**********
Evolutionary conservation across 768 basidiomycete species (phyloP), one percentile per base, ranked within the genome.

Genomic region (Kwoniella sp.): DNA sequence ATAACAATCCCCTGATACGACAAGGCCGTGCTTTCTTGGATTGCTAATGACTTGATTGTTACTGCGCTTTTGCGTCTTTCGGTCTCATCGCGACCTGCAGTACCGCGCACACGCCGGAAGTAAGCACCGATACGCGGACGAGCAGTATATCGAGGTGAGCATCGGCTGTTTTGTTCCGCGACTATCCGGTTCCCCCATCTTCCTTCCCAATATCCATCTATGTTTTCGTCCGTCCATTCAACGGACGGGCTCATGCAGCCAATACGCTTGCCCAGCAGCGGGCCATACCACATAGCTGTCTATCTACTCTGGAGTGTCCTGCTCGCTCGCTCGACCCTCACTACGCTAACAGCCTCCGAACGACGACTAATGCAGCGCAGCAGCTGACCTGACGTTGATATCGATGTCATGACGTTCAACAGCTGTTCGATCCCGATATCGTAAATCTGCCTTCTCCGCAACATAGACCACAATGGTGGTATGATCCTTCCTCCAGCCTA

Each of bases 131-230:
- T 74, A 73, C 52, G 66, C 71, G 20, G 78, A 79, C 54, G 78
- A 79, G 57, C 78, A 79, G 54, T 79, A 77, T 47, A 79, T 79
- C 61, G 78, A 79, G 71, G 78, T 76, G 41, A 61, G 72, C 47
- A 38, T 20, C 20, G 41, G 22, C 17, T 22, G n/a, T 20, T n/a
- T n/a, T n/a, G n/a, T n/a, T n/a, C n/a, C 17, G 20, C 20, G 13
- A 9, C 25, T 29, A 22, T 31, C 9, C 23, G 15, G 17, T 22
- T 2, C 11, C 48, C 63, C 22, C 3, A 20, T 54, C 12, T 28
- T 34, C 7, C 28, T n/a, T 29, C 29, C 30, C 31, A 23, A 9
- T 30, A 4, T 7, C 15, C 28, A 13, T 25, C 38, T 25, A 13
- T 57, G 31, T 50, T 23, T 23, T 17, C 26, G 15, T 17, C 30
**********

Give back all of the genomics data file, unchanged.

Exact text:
Evolutionary conservation across 768 basidiomycete species (phyloP), one percentile per base, ranked within the genome.

Genomic region (Kwoniella sp.): DNA sequence ATAACAATCCCCTGATACGACAAGGCCGTGCTTTCTTGGATTGCTAATGACTTGATTGTTACTGCGCTTTTGCGTCTTTCGGTCTCATCGCGACCTGCAGTACCGCGCACACGCCGGAAGTAAGCACCGATACGCGGACGAGCAGTATATCGAGGTGAGCATCGGCTGTTTTGTTCCGCGACTATCCGGTTCCCCCATCTTCCTTCCCAATATCCATCTATGTTTTCGTCCGTCCATTCAACGGACGGGCTCATGCAGCCAATACGCTTGCCCAGCAGCGGGCCATACCACATAGCTGTCTATCTACTCTGGAGTGTCCTGCTCGCTCGCTCGACCCTCACTACGCTAACAGCCTCCGAACGACGACTAATGCAGCGCAGCAGCTGACCTGACGTTGATATCGATGTCATGACGTTCAACAGCTGTTCGATCCCGATATCGTAAATCTGCCTTCTCCGCAACATAGACCACAATGGTGGTATGATCCTTCCTCCAGCCTA

Each of bases 131-230:
- T 74, A 73, C 52, G 66, C 71, G 20, G 78, A 79, C 54, G 78
- A 79, G 57, C 78, A 79, G 54, T 79, A 77, T 47, A 79, T 79
- C 61, G 78, A 79, G 71, G 78, T 76, G 41, A 61, G 72, C 47
- A 38, T 20, C 20, G 41, G 22, C 17, T 22, G n/a, T 20, T n/a
- T n/a, T n/a, G n/a, T n/a, T n/a, C n/a, C 17, G 20, C 20, G 13
- A 9, C 25, T 29, A 22, T 31, C 9, C 23, G 15, G 17, T 22
- T 2, C 11, C 48, C 63, C 22, C 3, A 20, T 54, C 12, T 28
- T 34, C 7, C 28, T n/a, T 29, C 29, C 30, C 31, A 23, A 9
- T 30, A 4, T 7, C 15, C 28, A 13, T 25, C 38, T 25, A 13
- T 57, G 31, T 50, T 23, T 23, T 17, C 26, G 15, T 17, C 30